I’m not sure if I’ll publish this, so if you are reading it then I obviously decided to. If I have decided to publish I’m not expecting anyone to even remotely understand what I’m saying.

It is well known that symptoms of paranoia and disillusion are common after traumatic brain injury

I’ve been dealing with paranoia for many years since my TBI. But right now, I am suffering more than ever and I put this down to me being in my final year of nursing studies.

I can feel in my head when it’s my brain injury. It’s not logical, it’s nonsensical. It’s like a feeling, it’s hard to explain.

Rumination. Guilt.

Imagine having something terrible that’s become stuck on your mind that you can’t stop thinking about which terrifies you more than words can say. You know it’s a TBI symptom, because you can almost feel the whirring in your head, it feels like a washing machine thats stuck on super spin. And you also know that nothing in real life can possibly be this terrifying, so it must be a symptom. It’s truly nightmarish.

The intense fear I get when a delusional though poisons my head is impossible to describe.

I’m paranoid that people in my life will grow bored of me and try to get me kicked off my nursing course unjustly, for whatever reason. I don’t know how or why, but it’s stuck on my mind. My brain has convinced me that it is possible.

Last week I thought I’d been caught speeding, I didn’t eat or sleep properly worrying that if my license is taken away, I will lose my nursing.

(NB – I hadn’t been caught speeding because I wasn’t. My brain had conjured up an impossible scenario that meant that I had done wrong and convinced me 100% that I’d be punished for it)

Happy ending right? 

The fear was paralysing and for some reason or another when I finally realised it was all just a bad dream, I did not feel relief. The part of my brain responsible for that is well and truly broken. Imagine that, worrying for months at a time only to find out you’ll be ok, but you can’t feel any type of relief or happiness at all.

Half the time you see something isn’t an issue, but your brain convinces you into believing it. My consultant calls it ‘catastrophising’. It becomes your life, your world.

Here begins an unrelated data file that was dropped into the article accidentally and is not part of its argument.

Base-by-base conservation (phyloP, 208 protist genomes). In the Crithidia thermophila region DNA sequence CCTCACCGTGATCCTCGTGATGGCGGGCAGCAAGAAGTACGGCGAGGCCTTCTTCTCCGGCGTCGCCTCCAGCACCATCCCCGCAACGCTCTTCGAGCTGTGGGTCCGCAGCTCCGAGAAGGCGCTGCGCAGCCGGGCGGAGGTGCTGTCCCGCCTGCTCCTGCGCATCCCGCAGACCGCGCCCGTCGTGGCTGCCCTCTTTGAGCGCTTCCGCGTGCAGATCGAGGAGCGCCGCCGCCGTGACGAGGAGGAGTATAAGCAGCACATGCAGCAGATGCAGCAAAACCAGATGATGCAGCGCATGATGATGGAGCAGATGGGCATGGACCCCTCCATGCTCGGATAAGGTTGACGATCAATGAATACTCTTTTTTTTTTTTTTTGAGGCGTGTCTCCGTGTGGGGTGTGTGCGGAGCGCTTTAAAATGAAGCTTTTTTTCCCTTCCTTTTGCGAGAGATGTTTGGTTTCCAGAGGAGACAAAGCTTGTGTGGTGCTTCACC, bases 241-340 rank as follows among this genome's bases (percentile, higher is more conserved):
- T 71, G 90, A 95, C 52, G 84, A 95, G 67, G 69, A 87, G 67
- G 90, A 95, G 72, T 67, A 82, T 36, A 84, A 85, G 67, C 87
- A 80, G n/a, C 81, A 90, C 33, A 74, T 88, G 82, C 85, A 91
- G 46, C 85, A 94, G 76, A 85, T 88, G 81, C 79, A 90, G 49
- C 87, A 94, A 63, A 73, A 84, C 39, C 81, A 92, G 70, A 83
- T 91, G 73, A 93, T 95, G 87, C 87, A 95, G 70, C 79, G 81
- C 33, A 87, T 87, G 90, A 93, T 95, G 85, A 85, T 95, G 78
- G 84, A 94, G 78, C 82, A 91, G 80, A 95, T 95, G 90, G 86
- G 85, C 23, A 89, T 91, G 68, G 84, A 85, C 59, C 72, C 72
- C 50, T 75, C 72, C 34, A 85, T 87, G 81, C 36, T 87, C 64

An olive short of a pizza

In the early days after my TBI, I thought I’d be arrested for a crime I didn’t commit, so I smashed my laptop to pieces so the police couldn’t track me online.

A pound short of a happy meal

When I was driving along the road last week, I saw a small man riding a bike. He could’ve only been about 5″ if that. Instantly, I had an image of him being run over by a car and the car bumping over his body as it drove over him as he screamed flash into my head.

Just like an old woman. Apparently (??)

The other day on placement I couldn’t get my head round fluid charts.

TBI to me: ‘This could stop you being a nurse”

It was stuck on my head all day and all I did was talk about it to the staff and my mentor, they must have been sick of me.

In a friendly way, one member of staff said I was being like ‘an old woman’. To this minute I don’t really understand what she meant by that.

Things become an obsession

Another indicator that it’s ‘the TBI’ is that when a worry appears, it’s as if I have never meditated a day in my life. Throughout the day nothing phases me as I live a life with controlled, peaceful and logical thoughts, but the TBI seems to override all that.

osho heaven and hell.jpg


This is the first time since my injury that I’ve spoken openly about these symptoms. They’re so horrifying and hard to comprehend I suppose I am just worried I won’t do it justice.

But I’ve realised now that I never will do it justice, I never could. Unless you can show someone exactly what this feels like, it’s an impossibility. And I wouldn’t want to do that.



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